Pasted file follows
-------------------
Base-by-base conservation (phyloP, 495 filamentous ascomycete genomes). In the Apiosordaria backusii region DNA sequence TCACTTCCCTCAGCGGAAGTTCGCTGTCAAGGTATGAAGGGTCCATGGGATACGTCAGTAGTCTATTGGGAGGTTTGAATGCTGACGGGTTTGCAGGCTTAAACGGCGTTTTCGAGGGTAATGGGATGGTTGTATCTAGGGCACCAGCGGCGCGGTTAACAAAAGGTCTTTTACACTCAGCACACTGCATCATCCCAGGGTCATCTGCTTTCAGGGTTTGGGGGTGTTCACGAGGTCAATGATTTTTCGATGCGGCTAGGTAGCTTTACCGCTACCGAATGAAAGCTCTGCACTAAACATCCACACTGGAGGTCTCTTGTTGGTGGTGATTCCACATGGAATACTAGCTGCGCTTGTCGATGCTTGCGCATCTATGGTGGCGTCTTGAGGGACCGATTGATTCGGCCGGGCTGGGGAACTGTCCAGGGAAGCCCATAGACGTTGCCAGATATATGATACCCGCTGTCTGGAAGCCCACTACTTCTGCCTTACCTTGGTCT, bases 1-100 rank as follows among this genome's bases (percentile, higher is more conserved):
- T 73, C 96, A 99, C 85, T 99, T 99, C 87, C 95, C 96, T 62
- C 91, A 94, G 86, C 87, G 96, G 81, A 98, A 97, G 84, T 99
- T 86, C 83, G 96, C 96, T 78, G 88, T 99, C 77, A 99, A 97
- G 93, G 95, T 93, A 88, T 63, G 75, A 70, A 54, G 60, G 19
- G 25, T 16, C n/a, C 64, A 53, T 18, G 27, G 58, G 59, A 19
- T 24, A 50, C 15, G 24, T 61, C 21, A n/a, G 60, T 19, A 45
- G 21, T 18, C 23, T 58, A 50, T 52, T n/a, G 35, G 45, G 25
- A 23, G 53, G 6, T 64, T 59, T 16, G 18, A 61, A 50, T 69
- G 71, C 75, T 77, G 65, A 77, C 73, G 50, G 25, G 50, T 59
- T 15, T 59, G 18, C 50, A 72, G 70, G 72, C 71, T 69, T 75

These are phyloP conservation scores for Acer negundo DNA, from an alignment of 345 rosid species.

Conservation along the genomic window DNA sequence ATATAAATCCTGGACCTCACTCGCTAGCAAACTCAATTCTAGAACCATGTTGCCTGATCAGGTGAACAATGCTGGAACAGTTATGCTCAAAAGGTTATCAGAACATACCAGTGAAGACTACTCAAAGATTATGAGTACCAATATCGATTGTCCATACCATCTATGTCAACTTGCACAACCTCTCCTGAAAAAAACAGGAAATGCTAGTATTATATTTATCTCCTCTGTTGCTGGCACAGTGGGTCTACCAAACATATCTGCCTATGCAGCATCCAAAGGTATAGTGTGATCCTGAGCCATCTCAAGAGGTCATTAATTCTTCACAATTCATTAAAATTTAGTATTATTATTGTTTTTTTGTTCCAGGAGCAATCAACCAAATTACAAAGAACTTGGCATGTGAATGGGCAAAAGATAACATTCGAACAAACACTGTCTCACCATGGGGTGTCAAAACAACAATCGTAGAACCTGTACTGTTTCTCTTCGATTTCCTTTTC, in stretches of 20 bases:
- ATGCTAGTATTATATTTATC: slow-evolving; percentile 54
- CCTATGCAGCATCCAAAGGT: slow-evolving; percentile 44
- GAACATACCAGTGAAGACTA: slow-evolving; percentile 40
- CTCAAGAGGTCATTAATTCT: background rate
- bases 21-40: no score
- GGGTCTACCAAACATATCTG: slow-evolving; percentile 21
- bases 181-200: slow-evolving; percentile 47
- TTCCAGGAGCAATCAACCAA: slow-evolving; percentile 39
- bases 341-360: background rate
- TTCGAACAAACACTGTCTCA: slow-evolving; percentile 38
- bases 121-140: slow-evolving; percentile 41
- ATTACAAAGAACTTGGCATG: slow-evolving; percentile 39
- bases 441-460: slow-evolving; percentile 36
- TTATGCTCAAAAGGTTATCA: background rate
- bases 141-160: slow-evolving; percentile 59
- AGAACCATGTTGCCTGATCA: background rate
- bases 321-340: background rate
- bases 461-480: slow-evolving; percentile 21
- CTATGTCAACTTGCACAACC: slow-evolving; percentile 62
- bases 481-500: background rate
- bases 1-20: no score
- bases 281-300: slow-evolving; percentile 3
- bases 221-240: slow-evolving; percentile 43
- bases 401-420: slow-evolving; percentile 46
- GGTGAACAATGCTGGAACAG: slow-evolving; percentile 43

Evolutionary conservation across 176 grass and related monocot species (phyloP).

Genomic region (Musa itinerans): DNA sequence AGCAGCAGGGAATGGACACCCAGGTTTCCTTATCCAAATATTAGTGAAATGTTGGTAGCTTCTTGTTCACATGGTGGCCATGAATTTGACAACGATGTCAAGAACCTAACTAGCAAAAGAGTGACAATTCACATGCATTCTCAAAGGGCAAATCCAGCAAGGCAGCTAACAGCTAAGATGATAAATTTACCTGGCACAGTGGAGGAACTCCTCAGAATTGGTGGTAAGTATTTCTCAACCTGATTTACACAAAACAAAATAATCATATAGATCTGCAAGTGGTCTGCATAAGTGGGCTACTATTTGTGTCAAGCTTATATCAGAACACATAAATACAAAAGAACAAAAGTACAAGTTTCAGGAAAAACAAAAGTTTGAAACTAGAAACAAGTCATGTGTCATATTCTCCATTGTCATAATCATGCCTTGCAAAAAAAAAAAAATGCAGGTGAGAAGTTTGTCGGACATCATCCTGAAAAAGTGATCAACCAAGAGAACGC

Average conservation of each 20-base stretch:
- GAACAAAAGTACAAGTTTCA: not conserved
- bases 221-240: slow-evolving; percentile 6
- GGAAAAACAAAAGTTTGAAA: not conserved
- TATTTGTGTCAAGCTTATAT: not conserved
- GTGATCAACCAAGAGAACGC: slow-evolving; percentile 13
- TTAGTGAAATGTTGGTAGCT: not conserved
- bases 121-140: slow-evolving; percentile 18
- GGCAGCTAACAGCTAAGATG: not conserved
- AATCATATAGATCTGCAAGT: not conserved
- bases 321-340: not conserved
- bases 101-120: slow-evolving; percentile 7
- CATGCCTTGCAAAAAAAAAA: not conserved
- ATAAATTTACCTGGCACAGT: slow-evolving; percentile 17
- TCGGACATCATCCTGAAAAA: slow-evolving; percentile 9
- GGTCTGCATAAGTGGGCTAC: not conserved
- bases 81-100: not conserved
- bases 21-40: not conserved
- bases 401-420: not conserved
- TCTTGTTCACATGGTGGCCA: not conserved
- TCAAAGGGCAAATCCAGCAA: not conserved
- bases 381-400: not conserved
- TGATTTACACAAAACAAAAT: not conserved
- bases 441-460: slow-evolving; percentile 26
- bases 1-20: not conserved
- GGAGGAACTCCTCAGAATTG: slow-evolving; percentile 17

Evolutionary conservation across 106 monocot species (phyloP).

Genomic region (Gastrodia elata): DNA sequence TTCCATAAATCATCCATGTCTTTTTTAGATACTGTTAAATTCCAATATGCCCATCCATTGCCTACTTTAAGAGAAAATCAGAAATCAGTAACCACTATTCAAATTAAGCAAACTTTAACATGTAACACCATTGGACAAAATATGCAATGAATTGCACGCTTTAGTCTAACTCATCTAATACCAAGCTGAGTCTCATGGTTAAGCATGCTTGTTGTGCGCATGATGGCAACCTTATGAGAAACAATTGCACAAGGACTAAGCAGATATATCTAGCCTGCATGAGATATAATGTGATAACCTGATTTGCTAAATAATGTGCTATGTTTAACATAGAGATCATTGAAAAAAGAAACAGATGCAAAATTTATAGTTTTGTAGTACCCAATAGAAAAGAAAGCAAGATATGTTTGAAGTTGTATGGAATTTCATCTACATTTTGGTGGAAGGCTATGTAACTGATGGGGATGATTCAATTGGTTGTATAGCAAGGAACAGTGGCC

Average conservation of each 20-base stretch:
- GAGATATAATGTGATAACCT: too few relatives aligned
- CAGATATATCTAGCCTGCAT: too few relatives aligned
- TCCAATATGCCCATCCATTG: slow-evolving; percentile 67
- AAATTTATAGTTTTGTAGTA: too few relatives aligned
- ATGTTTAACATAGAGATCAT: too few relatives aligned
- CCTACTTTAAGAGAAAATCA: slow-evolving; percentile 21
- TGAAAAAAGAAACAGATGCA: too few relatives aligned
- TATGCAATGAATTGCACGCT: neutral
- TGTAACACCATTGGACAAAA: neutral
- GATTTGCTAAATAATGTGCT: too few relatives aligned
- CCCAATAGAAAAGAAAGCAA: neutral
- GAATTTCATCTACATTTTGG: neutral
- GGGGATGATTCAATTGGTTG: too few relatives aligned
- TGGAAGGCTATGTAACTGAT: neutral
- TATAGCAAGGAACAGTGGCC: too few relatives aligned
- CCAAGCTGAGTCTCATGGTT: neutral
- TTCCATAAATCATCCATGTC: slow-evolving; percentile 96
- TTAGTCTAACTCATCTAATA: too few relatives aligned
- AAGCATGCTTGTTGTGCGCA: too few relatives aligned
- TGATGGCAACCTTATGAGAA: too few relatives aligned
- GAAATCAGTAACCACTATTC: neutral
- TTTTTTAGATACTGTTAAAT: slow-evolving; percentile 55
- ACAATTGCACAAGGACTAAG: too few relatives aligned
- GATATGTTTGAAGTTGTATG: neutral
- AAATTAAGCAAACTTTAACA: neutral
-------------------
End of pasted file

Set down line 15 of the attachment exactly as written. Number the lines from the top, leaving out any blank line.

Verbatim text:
- CCTATGCAGCATCCAAAGGT: slow-evolving; percentile 44